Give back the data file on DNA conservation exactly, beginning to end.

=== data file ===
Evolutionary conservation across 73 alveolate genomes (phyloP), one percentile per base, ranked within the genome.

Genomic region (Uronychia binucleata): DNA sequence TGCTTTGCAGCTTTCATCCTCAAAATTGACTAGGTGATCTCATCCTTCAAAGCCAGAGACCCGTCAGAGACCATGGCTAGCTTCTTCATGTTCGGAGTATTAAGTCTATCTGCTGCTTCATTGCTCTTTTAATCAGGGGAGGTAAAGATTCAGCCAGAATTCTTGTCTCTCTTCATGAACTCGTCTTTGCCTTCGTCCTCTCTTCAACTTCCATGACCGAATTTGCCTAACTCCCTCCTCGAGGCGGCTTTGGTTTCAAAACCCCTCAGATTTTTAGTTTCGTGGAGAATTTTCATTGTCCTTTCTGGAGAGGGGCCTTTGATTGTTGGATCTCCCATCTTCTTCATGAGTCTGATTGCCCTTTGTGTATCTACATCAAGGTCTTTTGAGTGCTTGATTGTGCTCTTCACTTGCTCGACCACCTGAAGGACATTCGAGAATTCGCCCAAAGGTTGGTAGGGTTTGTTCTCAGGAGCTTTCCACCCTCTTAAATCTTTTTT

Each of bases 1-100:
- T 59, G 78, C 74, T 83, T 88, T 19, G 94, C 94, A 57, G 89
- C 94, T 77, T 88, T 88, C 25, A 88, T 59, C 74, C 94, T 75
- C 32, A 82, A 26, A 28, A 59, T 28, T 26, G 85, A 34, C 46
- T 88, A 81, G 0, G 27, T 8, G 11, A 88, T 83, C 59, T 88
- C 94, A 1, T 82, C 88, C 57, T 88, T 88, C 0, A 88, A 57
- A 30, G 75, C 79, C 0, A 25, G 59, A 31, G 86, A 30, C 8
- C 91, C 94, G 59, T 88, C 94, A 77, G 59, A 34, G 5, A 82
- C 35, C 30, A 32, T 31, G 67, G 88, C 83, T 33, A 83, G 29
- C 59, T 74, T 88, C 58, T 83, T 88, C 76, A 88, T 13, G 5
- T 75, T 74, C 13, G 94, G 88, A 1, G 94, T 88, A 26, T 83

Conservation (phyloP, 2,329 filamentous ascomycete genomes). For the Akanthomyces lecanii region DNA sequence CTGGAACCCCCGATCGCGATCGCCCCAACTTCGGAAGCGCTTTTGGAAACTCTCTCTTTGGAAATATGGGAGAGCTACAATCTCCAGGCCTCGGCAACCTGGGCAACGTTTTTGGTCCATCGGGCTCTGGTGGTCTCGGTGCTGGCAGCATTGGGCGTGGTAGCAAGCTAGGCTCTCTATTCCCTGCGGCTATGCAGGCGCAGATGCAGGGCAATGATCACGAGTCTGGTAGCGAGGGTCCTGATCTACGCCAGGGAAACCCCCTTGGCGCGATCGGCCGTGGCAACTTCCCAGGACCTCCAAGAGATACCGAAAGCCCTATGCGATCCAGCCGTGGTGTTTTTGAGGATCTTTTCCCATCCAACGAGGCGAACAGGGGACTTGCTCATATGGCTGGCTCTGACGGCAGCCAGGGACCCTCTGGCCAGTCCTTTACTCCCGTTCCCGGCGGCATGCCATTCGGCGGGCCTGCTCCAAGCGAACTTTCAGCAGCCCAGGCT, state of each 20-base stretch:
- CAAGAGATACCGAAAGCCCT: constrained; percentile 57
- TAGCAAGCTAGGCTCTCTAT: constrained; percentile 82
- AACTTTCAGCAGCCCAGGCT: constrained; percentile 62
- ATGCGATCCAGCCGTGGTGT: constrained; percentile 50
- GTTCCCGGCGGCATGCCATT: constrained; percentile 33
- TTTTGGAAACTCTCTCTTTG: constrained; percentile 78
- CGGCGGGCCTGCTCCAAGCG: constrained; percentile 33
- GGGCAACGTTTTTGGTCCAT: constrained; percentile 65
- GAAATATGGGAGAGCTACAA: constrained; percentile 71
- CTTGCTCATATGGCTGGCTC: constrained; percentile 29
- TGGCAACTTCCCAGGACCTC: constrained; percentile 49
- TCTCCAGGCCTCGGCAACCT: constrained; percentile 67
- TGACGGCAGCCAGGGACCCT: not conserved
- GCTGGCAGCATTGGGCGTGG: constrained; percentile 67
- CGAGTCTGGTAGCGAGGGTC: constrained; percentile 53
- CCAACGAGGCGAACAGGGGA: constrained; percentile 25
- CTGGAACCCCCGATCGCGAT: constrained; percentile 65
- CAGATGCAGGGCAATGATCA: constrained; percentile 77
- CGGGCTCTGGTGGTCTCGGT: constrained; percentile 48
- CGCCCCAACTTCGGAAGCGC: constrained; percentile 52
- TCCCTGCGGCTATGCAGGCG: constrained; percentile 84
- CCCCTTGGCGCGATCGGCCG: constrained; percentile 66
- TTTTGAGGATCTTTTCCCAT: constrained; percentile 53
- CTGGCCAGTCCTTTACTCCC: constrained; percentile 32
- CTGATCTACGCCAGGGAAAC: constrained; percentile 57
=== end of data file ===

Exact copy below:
Evolutionary conservation across 73 alveolate genomes (phyloP), one percentile per base, ranked within the genome.

Genomic region (Uronychia binucleata): DNA sequence TGCTTTGCAGCTTTCATCCTCAAAATTGACTAGGTGATCTCATCCTTCAAAGCCAGAGACCCGTCAGAGACCATGGCTAGCTTCTTCATGTTCGGAGTATTAAGTCTATCTGCTGCTTCATTGCTCTTTTAATCAGGGGAGGTAAAGATTCAGCCAGAATTCTTGTCTCTCTTCATGAACTCGTCTTTGCCTTCGTCCTCTCTTCAACTTCCATGACCGAATTTGCCTAACTCCCTCCTCGAGGCGGCTTTGGTTTCAAAACCCCTCAGATTTTTAGTTTCGTGGAGAATTTTCATTGTCCTTTCTGGAGAGGGGCCTTTGATTGTTGGATCTCCCATCTTCTTCATGAGTCTGATTGCCCTTTGTGTATCTACATCAAGGTCTTTTGAGTGCTTGATTGTGCTCTTCACTTGCTCGACCACCTGAAGGACATTCGAGAATTCGCCCAAAGGTTGGTAGGGTTTGTTCTCAGGAGCTTTCCACCCTCTTAAATCTTTTTT

Each of bases 1-100:
- T 59, G 78, C 74, T 83, T 88, T 19, G 94, C 94, A 57, G 89
- C 94, T 77, T 88, T 88, C 25, A 88, T 59, C 74, C 94, T 75
- C 32, A 82, A 26, A 28, A 59, T 28, T 26, G 85, A 34, C 46
- T 88, A 81, G 0, G 27, T 8, G 11, A 88, T 83, C 59, T 88
- C 94, A 1, T 82, C 88, C 57, T 88, T 88, C 0, A 88, A 57
- A 30, G 75, C 79, C 0, A 25, G 59, A 31, G 86, A 30, C 8
- C 91, C 94, G 59, T 88, C 94, A 77, G 59, A 34, G 5, A 82
- C 35, C 30, A 32, T 31, G 67, G 88, C 83, T 33, A 83, G 29
- C 59, T 74, T 88, C 58, T 83, T 88, C 76, A 88, T 13, G 5
- T 75, T 74, C 13, G 94, G 88, A 1, G 94, T 88, A 26, T 83

Conservation (phyloP, 2,329 filamentous ascomycete genomes). For the Akanthomyces lecanii region DNA sequence CTGGAACCCCCGATCGCGATCGCCCCAACTTCGGAAGCGCTTTTGGAAACTCTCTCTTTGGAAATATGGGAGAGCTACAATCTCCAGGCCTCGGCAACCTGGGCAACGTTTTTGGTCCATCGGGCTCTGGTGGTCTCGGTGCTGGCAGCATTGGGCGTGGTAGCAAGCTAGGCTCTCTATTCCCTGCGGCTATGCAGGCGCAGATGCAGGGCAATGATCACGAGTCTGGTAGCGAGGGTCCTGATCTACGCCAGGGAAACCCCCTTGGCGCGATCGGCCGTGGCAACTTCCCAGGACCTCCAAGAGATACCGAAAGCCCTATGCGATCCAGCCGTGGTGTTTTTGAGGATCTTTTCCCATCCAACGAGGCGAACAGGGGACTTGCTCATATGGCTGGCTCTGACGGCAGCCAGGGACCCTCTGGCCAGTCCTTTACTCCCGTTCCCGGCGGCATGCCATTCGGCGGGCCTGCTCCAAGCGAACTTTCAGCAGCCCAGGCT, state of each 20-base stretch:
- CAAGAGATACCGAAAGCCCT: constrained; percentile 57
- TAGCAAGCTAGGCTCTCTAT: constrained; percentile 82
- AACTTTCAGCAGCCCAGGCT: constrained; percentile 62
- ATGCGATCCAGCCGTGGTGT: constrained; percentile 50
- GTTCCCGGCGGCATGCCATT: constrained; percentile 33
- TTTTGGAAACTCTCTCTTTG: constrained; percentile 78
- CGGCGGGCCTGCTCCAAGCG: constrained; percentile 33
- GGGCAACGTTTTTGGTCCAT: constrained; percentile 65
- GAAATATGGGAGAGCTACAA: constrained; percentile 71
- CTTGCTCATATGGCTGGCTC: constrained; percentile 29
- TGGCAACTTCCCAGGACCTC: constrained; percentile 49
- TCTCCAGGCCTCGGCAACCT: constrained; percentile 67
- TGACGGCAGCCAGGGACCCT: not conserved
- GCTGGCAGCATTGGGCGTGG: constrained; percentile 67
- CGAGTCTGGTAGCGAGGGTC: constrained; percentile 53
- CCAACGAGGCGAACAGGGGA: constrained; percentile 25
- CTGGAACCCCCGATCGCGAT: constrained; percentile 65
- CAGATGCAGGGCAATGATCA: constrained; percentile 77
- CGGGCTCTGGTGGTCTCGGT: constrained; percentile 48
- CGCCCCAACTTCGGAAGCGC: constrained; percentile 52
- TCCCTGCGGCTATGCAGGCG: constrained; percentile 84
- CCCCTTGGCGCGATCGGCCG: constrained; percentile 66
- TTTTGAGGATCTTTTCCCAT: constrained; percentile 53
- CTGGCCAGTCCTTTACTCCC: constrained; percentile 32
- CTGATCTACGCCAGGGAAAC: constrained; percentile 57